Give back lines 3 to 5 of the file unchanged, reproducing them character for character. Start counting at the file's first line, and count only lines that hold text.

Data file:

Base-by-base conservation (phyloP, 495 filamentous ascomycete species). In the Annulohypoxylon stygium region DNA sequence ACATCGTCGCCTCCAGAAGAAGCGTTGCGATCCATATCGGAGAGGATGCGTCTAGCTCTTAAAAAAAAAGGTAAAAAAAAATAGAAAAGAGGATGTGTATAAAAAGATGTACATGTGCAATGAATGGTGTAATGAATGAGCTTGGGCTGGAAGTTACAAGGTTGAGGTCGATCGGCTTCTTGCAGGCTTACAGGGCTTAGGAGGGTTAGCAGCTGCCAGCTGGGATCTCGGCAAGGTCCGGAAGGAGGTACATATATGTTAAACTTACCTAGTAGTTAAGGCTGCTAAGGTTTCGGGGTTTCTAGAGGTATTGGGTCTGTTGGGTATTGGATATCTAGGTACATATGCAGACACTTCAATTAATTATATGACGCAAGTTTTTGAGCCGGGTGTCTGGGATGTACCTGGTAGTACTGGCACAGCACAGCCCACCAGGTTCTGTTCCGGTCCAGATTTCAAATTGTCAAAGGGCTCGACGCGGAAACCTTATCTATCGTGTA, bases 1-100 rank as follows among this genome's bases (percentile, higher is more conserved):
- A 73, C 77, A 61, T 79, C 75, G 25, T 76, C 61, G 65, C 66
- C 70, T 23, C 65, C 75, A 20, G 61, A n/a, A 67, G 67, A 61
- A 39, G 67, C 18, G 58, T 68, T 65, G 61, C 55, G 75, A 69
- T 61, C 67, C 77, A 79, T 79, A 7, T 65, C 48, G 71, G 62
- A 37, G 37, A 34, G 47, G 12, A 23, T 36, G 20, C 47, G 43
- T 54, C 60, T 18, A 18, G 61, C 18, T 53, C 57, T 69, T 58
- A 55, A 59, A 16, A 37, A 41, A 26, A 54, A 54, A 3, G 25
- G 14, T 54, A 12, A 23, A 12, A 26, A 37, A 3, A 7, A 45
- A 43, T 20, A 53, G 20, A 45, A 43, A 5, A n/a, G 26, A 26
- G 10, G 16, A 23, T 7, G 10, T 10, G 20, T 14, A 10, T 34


- C 70, T 23, C 65, C 75, A 20, G 61, A n/a, A 67, G 67, A 61
- A 39, G 67, C 18, G 58, T 68, T 65, G 61, C 55, G 75, A 69
- T 61, C 67, C 77, A 79, T 79, A 7, T 65, C 48, G 71, G 62